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Financially Investing in One's Own Employment Status
By w̶i̶e̶l̶d̶l̶i̶n̶u̶x̶.̶c̶o̶m̶ author Morgan Jassen
As the title says, this blog post is about investing in one's employment status, but a non-investor might describe this same process/idea as "switching to a new job for more money". However I'm writing about the idea from the point-of-view of a financial investor.
The idea is financially investing in one's own employment status, or switching jobs as a form of investing.
Below I focus on switching to a new job in a different company, however the same mindset and principles will apply to switching to a new job (higher salary) in one's same/existing company. In fact that may be more desirable in most cases.
Rich Dad book* defines investing as buying an asset, and an asset as something that puts money in one's pocket.
This includes stocks, rental properties, and also buying-something-for-a-low-price (because then it can be sold at a high price)
What if one doesn't currently have money? Rich Dad book lays out scenarios where one could borrow money and leverage it to buy assets.
Here's another option I propose.
I propose buying one's current job from one's employer,( for the price of one's current wages/salary,) and then selling it to a new employer for a higher price.
In other words switching jobs; finding a higher-paying job.
This is just a different way of thinking of that act. It is a distinctly different way of looking at the act of job-seeking/ job-switching -- looking at it through the eyes of an investor.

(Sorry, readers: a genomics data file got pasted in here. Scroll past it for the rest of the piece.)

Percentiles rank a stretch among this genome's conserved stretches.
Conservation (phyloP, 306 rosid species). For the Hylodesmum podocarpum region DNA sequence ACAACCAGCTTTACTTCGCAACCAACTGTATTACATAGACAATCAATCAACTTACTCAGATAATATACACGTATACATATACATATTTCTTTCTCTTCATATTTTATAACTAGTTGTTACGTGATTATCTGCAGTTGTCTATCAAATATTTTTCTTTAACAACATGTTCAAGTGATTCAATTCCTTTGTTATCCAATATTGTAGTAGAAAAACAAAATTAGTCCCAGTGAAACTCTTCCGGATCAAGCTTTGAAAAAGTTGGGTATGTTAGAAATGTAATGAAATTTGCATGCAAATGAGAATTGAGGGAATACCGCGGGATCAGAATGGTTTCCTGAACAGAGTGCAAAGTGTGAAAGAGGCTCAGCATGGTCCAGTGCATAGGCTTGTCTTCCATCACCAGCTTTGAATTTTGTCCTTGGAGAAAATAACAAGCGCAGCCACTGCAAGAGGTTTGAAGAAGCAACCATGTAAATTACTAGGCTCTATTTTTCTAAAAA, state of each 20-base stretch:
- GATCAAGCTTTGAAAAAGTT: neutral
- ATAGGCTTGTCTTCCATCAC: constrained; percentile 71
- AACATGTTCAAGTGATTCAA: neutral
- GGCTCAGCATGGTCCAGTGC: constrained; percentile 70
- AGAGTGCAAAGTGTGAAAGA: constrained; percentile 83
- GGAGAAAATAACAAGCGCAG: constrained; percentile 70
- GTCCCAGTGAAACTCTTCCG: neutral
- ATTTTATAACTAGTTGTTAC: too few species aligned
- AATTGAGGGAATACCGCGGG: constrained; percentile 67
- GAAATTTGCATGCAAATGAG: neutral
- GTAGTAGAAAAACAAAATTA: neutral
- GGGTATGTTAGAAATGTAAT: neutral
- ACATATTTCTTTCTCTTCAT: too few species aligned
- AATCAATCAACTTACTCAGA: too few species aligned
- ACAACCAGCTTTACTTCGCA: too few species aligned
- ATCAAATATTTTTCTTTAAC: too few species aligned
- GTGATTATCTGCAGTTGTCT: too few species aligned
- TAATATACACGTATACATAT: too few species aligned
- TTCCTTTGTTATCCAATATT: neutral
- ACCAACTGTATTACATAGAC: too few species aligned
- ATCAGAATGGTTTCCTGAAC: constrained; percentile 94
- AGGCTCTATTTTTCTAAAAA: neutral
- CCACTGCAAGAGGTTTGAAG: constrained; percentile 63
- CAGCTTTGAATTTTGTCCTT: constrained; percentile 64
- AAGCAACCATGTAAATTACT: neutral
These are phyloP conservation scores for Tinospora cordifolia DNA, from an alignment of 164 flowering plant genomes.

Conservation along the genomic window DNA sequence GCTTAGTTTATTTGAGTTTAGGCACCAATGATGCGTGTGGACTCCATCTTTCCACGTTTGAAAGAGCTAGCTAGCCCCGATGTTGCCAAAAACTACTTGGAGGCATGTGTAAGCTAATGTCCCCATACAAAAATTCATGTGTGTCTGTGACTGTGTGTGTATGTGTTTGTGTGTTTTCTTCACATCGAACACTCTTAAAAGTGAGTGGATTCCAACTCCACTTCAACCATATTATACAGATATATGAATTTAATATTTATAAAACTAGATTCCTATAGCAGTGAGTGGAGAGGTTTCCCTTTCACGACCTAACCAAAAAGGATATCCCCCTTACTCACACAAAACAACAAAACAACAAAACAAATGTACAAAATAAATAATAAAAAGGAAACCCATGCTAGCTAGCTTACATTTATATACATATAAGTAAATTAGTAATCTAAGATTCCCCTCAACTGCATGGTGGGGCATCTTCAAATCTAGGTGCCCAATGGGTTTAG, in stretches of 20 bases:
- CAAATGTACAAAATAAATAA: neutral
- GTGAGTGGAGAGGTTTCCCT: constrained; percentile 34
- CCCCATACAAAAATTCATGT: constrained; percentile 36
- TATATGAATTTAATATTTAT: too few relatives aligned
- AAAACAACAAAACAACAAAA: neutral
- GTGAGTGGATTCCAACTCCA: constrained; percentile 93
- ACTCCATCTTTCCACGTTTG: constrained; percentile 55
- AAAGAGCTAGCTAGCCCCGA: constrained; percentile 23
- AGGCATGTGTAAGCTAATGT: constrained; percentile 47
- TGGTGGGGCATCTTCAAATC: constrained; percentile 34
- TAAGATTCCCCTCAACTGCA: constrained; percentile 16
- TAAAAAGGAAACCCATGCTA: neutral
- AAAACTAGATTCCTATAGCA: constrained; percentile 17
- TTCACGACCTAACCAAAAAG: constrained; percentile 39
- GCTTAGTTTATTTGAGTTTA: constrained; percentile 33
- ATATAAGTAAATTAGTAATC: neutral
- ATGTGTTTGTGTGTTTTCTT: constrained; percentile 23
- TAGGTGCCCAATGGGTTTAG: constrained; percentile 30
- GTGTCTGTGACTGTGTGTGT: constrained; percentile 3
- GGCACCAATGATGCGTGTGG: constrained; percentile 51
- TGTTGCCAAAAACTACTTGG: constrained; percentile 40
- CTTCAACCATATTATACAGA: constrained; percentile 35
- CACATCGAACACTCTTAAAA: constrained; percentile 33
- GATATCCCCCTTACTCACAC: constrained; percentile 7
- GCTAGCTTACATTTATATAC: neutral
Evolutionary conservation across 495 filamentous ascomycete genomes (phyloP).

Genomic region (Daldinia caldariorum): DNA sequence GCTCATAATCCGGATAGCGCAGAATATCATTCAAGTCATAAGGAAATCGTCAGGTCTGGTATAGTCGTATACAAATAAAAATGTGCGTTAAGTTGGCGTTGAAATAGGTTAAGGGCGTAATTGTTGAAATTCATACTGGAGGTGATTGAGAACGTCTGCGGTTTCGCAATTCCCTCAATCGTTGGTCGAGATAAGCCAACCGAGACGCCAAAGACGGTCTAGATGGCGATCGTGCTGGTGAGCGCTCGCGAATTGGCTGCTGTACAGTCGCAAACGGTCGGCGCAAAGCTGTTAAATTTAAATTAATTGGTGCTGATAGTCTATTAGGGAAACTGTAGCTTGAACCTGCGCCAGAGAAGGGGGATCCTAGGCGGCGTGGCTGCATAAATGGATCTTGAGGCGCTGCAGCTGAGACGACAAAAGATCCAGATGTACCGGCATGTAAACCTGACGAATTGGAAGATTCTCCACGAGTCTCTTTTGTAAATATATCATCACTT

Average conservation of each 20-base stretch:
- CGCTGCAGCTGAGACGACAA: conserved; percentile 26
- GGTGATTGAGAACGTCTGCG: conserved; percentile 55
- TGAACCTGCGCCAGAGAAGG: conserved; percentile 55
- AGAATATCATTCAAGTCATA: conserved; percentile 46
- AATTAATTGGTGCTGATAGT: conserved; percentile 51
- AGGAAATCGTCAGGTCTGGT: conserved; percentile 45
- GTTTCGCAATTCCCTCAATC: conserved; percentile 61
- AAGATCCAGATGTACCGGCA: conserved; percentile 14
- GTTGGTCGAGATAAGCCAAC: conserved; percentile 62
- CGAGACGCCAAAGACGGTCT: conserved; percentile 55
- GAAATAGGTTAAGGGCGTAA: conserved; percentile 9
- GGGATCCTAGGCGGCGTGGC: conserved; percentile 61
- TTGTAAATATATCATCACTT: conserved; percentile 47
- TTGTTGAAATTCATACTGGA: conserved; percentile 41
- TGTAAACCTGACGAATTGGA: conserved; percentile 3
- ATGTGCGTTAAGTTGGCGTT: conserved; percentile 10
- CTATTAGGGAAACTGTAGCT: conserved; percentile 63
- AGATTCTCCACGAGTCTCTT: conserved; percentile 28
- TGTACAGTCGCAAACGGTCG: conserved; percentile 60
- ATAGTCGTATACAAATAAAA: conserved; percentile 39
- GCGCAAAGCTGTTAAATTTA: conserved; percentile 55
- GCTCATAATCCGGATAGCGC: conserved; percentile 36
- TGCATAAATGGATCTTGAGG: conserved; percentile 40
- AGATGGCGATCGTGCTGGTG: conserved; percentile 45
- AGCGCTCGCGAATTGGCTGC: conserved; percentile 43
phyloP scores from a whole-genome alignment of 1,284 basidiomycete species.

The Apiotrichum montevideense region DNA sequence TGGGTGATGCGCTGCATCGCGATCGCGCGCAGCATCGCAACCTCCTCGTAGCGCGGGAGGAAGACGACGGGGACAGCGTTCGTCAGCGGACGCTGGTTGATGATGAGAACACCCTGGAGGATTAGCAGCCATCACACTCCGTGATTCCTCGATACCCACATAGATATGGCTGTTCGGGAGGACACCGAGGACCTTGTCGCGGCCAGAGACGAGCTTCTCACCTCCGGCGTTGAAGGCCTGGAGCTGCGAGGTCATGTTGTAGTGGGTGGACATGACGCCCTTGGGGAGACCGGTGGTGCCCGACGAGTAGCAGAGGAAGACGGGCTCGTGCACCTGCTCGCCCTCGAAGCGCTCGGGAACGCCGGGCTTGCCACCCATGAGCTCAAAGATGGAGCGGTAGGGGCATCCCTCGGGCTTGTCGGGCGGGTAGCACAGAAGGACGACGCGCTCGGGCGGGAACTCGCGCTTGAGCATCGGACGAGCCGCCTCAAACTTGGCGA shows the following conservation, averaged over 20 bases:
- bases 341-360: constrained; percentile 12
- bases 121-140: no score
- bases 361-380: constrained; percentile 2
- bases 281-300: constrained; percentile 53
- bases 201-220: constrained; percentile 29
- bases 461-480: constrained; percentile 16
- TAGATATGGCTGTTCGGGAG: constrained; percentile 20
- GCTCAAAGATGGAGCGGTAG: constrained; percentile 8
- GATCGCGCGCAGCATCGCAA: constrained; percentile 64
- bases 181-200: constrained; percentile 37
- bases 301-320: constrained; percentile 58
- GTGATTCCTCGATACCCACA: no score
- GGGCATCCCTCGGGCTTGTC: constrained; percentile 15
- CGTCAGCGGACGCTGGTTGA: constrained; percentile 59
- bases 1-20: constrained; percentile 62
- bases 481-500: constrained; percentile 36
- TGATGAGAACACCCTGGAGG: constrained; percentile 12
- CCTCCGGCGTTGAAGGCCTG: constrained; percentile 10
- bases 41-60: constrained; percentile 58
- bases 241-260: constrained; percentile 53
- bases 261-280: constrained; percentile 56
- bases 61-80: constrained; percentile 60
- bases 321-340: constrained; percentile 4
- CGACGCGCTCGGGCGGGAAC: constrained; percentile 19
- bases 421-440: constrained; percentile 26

This is an opportunity to buy something low and sell it high. It is the opportunity to buy an asset. If one can see one's employment status (one's partaking-of-payroll (n.)) as an asset, then to invest in it, one would buy it for low, and sell it to someone else for high.
Also, If one can sell one's employment status immediately after having bought it (i.e. switch between jobs without becoming unemployed in-between), then there will be no transaction cost. This would be an ideal way to perform this investment. Less ideal would be buying one's job early, then finding a new buyer, then selling the job. (i.e. being unemployed between jobs)
I'm especially glad to be able to think of this idea from the point of view of an investor, because I myself often feel like I'm in the situation where I'm having a hard time identifying assets to buy, and also have a hard time accepting the risk of borrowing money with which to use to invest.
But I may be more willing to invest in my own employment status (my own partaking of payroll) and resell it at a higher price. As with any investment there will be risk. But it is another option -- another investment to choose from -- one that is readily available to me, and to most people, and that doesn't require borrowing money.
In summary, thinking like an investor, one investment available to most, that doesn't require borrowing money, is to re-sell one's employment status to a new buyer(or to the current buyer) for more money.
* Rich Dad, Poor Dad: What the Rich Teach Their Kids About Money-- That the Poor and Middle Class Do Not!; Kiyosaki, Robert T.; New York : Warner, 2000
[2019 edit: Moved to: https://investorworker.com/2016/... .html.]